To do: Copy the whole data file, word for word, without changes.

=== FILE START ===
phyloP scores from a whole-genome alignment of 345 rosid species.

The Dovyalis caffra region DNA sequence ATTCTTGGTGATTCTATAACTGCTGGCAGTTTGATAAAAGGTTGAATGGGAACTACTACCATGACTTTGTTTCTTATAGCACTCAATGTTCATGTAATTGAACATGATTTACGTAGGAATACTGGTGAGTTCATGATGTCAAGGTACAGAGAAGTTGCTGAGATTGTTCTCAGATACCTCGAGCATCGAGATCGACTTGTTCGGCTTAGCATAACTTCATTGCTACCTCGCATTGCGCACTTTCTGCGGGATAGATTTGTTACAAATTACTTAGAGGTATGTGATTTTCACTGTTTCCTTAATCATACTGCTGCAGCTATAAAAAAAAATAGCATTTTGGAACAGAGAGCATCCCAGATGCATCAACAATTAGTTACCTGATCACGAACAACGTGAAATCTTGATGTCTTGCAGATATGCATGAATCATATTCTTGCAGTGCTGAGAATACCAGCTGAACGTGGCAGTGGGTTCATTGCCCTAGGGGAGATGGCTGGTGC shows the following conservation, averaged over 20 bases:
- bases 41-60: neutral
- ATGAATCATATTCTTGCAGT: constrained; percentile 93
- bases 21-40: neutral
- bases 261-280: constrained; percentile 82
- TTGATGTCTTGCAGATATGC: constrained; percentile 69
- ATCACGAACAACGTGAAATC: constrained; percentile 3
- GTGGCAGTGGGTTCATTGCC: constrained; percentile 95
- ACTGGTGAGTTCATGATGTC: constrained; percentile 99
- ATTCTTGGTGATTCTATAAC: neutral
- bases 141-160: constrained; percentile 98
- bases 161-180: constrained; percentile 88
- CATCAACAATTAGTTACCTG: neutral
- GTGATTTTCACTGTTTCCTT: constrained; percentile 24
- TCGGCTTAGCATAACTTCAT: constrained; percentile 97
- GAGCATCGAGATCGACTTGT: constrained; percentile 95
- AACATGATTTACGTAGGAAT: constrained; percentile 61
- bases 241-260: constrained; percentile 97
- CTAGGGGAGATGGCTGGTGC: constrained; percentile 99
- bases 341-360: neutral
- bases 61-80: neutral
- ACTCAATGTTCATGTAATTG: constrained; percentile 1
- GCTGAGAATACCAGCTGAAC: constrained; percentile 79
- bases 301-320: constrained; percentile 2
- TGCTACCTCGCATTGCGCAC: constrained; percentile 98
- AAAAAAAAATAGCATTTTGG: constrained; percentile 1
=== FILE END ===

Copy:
phyloP scores from a whole-genome alignment of 345 rosid species.

The Dovyalis caffra region DNA sequence ATTCTTGGTGATTCTATAACTGCTGGCAGTTTGATAAAAGGTTGAATGGGAACTACTACCATGACTTTGTTTCTTATAGCACTCAATGTTCATGTAATTGAACATGATTTACGTAGGAATACTGGTGAGTTCATGATGTCAAGGTACAGAGAAGTTGCTGAGATTGTTCTCAGATACCTCGAGCATCGAGATCGACTTGTTCGGCTTAGCATAACTTCATTGCTACCTCGCATTGCGCACTTTCTGCGGGATAGATTTGTTACAAATTACTTAGAGGTATGTGATTTTCACTGTTTCCTTAATCATACTGCTGCAGCTATAAAAAAAAATAGCATTTTGGAACAGAGAGCATCCCAGATGCATCAACAATTAGTTACCTGATCACGAACAACGTGAAATCTTGATGTCTTGCAGATATGCATGAATCATATTCTTGCAGTGCTGAGAATACCAGCTGAACGTGGCAGTGGGTTCATTGCCCTAGGGGAGATGGCTGGTGC shows the following conservation, averaged over 20 bases:
- bases 41-60: neutral
- ATGAATCATATTCTTGCAGT: constrained; percentile 93
- bases 21-40: neutral
- bases 261-280: constrained; percentile 82
- TTGATGTCTTGCAGATATGC: constrained; percentile 69
- ATCACGAACAACGTGAAATC: constrained; percentile 3
- GTGGCAGTGGGTTCATTGCC: constrained; percentile 95
- ACTGGTGAGTTCATGATGTC: constrained; percentile 99
- ATTCTTGGTGATTCTATAAC: neutral
- bases 141-160: constrained; percentile 98
- bases 161-180: constrained; percentile 88
- CATCAACAATTAGTTACCTG: neutral
- GTGATTTTCACTGTTTCCTT: constrained; percentile 24
- TCGGCTTAGCATAACTTCAT: constrained; percentile 97
- GAGCATCGAGATCGACTTGT: constrained; percentile 95
- AACATGATTTACGTAGGAAT: constrained; percentile 61
- bases 241-260: constrained; percentile 97
- CTAGGGGAGATGGCTGGTGC: constrained; percentile 99
- bases 341-360: neutral
- bases 61-80: neutral
- ACTCAATGTTCATGTAATTG: constrained; percentile 1
- GCTGAGAATACCAGCTGAAC: constrained; percentile 79
- bases 301-320: constrained; percentile 2
- TGCTACCTCGCATTGCGCAC: constrained; percentile 98
- AAAAAAAAATAGCATTTTGG: constrained; percentile 1